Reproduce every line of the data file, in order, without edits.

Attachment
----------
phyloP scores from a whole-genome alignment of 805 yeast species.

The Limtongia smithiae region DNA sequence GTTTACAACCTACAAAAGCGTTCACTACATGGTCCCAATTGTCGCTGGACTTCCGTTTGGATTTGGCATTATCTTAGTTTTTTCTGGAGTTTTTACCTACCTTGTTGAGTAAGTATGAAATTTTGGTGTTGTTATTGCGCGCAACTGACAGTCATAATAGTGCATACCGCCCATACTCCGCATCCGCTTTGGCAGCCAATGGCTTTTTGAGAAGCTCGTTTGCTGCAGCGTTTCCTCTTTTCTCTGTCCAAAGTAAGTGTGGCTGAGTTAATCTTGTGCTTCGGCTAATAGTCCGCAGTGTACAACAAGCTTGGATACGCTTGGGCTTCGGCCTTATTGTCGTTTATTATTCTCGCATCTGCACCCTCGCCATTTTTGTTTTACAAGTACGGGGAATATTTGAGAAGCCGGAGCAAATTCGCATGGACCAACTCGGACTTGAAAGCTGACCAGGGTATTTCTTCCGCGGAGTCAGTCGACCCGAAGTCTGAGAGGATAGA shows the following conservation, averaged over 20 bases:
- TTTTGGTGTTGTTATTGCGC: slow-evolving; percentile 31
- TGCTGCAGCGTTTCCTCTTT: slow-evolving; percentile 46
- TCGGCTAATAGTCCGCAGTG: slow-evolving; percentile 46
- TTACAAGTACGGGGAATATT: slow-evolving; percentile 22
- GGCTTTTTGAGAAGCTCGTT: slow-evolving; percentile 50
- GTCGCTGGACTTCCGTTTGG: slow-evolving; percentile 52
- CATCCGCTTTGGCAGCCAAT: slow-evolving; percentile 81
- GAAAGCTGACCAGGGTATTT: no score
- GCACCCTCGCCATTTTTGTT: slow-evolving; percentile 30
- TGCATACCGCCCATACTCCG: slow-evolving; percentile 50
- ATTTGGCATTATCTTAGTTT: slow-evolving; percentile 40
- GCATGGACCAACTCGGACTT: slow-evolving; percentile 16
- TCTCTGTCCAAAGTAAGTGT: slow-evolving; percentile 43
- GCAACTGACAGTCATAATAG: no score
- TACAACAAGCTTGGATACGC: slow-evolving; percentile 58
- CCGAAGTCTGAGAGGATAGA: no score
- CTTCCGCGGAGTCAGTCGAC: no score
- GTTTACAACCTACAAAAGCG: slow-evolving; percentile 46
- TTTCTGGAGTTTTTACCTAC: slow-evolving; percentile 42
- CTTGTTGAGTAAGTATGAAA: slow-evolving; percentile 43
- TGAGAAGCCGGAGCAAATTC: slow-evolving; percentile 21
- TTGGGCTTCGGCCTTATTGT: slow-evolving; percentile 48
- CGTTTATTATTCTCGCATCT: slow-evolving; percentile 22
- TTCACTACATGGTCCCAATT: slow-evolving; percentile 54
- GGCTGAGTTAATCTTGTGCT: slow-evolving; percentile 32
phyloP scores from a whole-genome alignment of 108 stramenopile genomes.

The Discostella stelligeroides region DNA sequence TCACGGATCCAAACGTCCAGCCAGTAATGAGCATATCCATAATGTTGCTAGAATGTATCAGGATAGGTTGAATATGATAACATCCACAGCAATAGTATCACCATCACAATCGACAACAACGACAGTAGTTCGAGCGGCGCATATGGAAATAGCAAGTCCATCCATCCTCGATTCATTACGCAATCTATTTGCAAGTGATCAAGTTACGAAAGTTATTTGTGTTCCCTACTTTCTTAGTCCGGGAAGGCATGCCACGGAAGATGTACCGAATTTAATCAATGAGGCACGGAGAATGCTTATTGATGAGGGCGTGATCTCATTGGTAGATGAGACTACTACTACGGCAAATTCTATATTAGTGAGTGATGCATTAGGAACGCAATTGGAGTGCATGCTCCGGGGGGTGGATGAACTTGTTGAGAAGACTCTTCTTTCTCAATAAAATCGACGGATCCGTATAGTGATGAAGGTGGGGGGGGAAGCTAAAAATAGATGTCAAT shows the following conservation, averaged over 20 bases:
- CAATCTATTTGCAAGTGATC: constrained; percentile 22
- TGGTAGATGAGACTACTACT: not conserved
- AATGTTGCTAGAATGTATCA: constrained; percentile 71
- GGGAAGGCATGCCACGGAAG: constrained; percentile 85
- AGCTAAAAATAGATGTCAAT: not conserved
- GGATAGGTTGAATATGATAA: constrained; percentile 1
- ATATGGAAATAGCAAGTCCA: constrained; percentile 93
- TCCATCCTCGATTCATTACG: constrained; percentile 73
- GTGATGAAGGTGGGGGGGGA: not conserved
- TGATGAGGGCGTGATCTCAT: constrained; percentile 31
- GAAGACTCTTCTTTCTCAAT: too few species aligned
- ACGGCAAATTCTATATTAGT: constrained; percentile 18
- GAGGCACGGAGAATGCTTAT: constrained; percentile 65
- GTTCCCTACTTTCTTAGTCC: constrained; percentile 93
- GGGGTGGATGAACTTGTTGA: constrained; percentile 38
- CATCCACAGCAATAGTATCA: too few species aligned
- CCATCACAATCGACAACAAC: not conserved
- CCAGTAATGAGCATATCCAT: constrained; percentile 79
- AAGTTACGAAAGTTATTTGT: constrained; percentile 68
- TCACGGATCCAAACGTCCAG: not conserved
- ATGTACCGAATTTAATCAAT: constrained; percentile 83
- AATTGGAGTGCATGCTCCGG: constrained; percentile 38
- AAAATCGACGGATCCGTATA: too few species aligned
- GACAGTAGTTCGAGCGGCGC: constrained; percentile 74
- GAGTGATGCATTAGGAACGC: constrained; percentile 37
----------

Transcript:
phyloP scores from a whole-genome alignment of 805 yeast species.

The Limtongia smithiae region DNA sequence GTTTACAACCTACAAAAGCGTTCACTACATGGTCCCAATTGTCGCTGGACTTCCGTTTGGATTTGGCATTATCTTAGTTTTTTCTGGAGTTTTTACCTACCTTGTTGAGTAAGTATGAAATTTTGGTGTTGTTATTGCGCGCAACTGACAGTCATAATAGTGCATACCGCCCATACTCCGCATCCGCTTTGGCAGCCAATGGCTTTTTGAGAAGCTCGTTTGCTGCAGCGTTTCCTCTTTTCTCTGTCCAAAGTAAGTGTGGCTGAGTTAATCTTGTGCTTCGGCTAATAGTCCGCAGTGTACAACAAGCTTGGATACGCTTGGGCTTCGGCCTTATTGTCGTTTATTATTCTCGCATCTGCACCCTCGCCATTTTTGTTTTACAAGTACGGGGAATATTTGAGAAGCCGGAGCAAATTCGCATGGACCAACTCGGACTTGAAAGCTGACCAGGGTATTTCTTCCGCGGAGTCAGTCGACCCGAAGTCTGAGAGGATAGA shows the following conservation, averaged over 20 bases:
- TTTTGGTGTTGTTATTGCGC: slow-evolving; percentile 31
- TGCTGCAGCGTTTCCTCTTT: slow-evolving; percentile 46
- TCGGCTAATAGTCCGCAGTG: slow-evolving; percentile 46
- TTACAAGTACGGGGAATATT: slow-evolving; percentile 22
- GGCTTTTTGAGAAGCTCGTT: slow-evolving; percentile 50
- GTCGCTGGACTTCCGTTTGG: slow-evolving; percentile 52
- CATCCGCTTTGGCAGCCAAT: slow-evolving; percentile 81
- GAAAGCTGACCAGGGTATTT: no score
- GCACCCTCGCCATTTTTGTT: slow-evolving; percentile 30
- TGCATACCGCCCATACTCCG: slow-evolving; percentile 50
- ATTTGGCATTATCTTAGTTT: slow-evolving; percentile 40
- GCATGGACCAACTCGGACTT: slow-evolving; percentile 16
- TCTCTGTCCAAAGTAAGTGT: slow-evolving; percentile 43
- GCAACTGACAGTCATAATAG: no score
- TACAACAAGCTTGGATACGC: slow-evolving; percentile 58
- CCGAAGTCTGAGAGGATAGA: no score
- CTTCCGCGGAGTCAGTCGAC: no score
- GTTTACAACCTACAAAAGCG: slow-evolving; percentile 46
- TTTCTGGAGTTTTTACCTAC: slow-evolving; percentile 42
- CTTGTTGAGTAAGTATGAAA: slow-evolving; percentile 43
- TGAGAAGCCGGAGCAAATTC: slow-evolving; percentile 21
- TTGGGCTTCGGCCTTATTGT: slow-evolving; percentile 48
- CGTTTATTATTCTCGCATCT: slow-evolving; percentile 22
- TTCACTACATGGTCCCAATT: slow-evolving; percentile 54
- GGCTGAGTTAATCTTGTGCT: slow-evolving; percentile 32
phyloP scores from a whole-genome alignment of 108 stramenopile genomes.

The Discostella stelligeroides region DNA sequence TCACGGATCCAAACGTCCAGCCAGTAATGAGCATATCCATAATGTTGCTAGAATGTATCAGGATAGGTTGAATATGATAACATCCACAGCAATAGTATCACCATCACAATCGACAACAACGACAGTAGTTCGAGCGGCGCATATGGAAATAGCAAGTCCATCCATCCTCGATTCATTACGCAATCTATTTGCAAGTGATCAAGTTACGAAAGTTATTTGTGTTCCCTACTTTCTTAGTCCGGGAAGGCATGCCACGGAAGATGTACCGAATTTAATCAATGAGGCACGGAGAATGCTTATTGATGAGGGCGTGATCTCATTGGTAGATGAGACTACTACTACGGCAAATTCTATATTAGTGAGTGATGCATTAGGAACGCAATTGGAGTGCATGCTCCGGGGGGTGGATGAACTTGTTGAGAAGACTCTTCTTTCTCAATAAAATCGACGGATCCGTATAGTGATGAAGGTGGGGGGGGAAGCTAAAAATAGATGTCAAT shows the following conservation, averaged over 20 bases:
- CAATCTATTTGCAAGTGATC: constrained; percentile 22
- TGGTAGATGAGACTACTACT: not conserved
- AATGTTGCTAGAATGTATCA: constrained; percentile 71
- GGGAAGGCATGCCACGGAAG: constrained; percentile 85
- AGCTAAAAATAGATGTCAAT: not conserved
- GGATAGGTTGAATATGATAA: constrained; percentile 1
- ATATGGAAATAGCAAGTCCA: constrained; percentile 93
- TCCATCCTCGATTCATTACG: constrained; percentile 73
- GTGATGAAGGTGGGGGGGGA: not conserved
- TGATGAGGGCGTGATCTCAT: constrained; percentile 31
- GAAGACTCTTCTTTCTCAAT: too few species aligned
- ACGGCAAATTCTATATTAGT: constrained; percentile 18
- GAGGCACGGAGAATGCTTAT: constrained; percentile 65
- GTTCCCTACTTTCTTAGTCC: constrained; percentile 93
- GGGGTGGATGAACTTGTTGA: constrained; percentile 38
- CATCCACAGCAATAGTATCA: too few species aligned
- CCATCACAATCGACAACAAC: not conserved
- CCAGTAATGAGCATATCCAT: constrained; percentile 79
- AAGTTACGAAAGTTATTTGT: constrained; percentile 68
- TCACGGATCCAAACGTCCAG: not conserved
- ATGTACCGAATTTAATCAAT: constrained; percentile 83
- AATTGGAGTGCATGCTCCGG: constrained; percentile 38
- AAAATCGACGGATCCGTATA: too few species aligned
- GACAGTAGTTCGAGCGGCGC: constrained; percentile 74
- GAGTGATGCATTAGGAACGC: constrained; percentile 37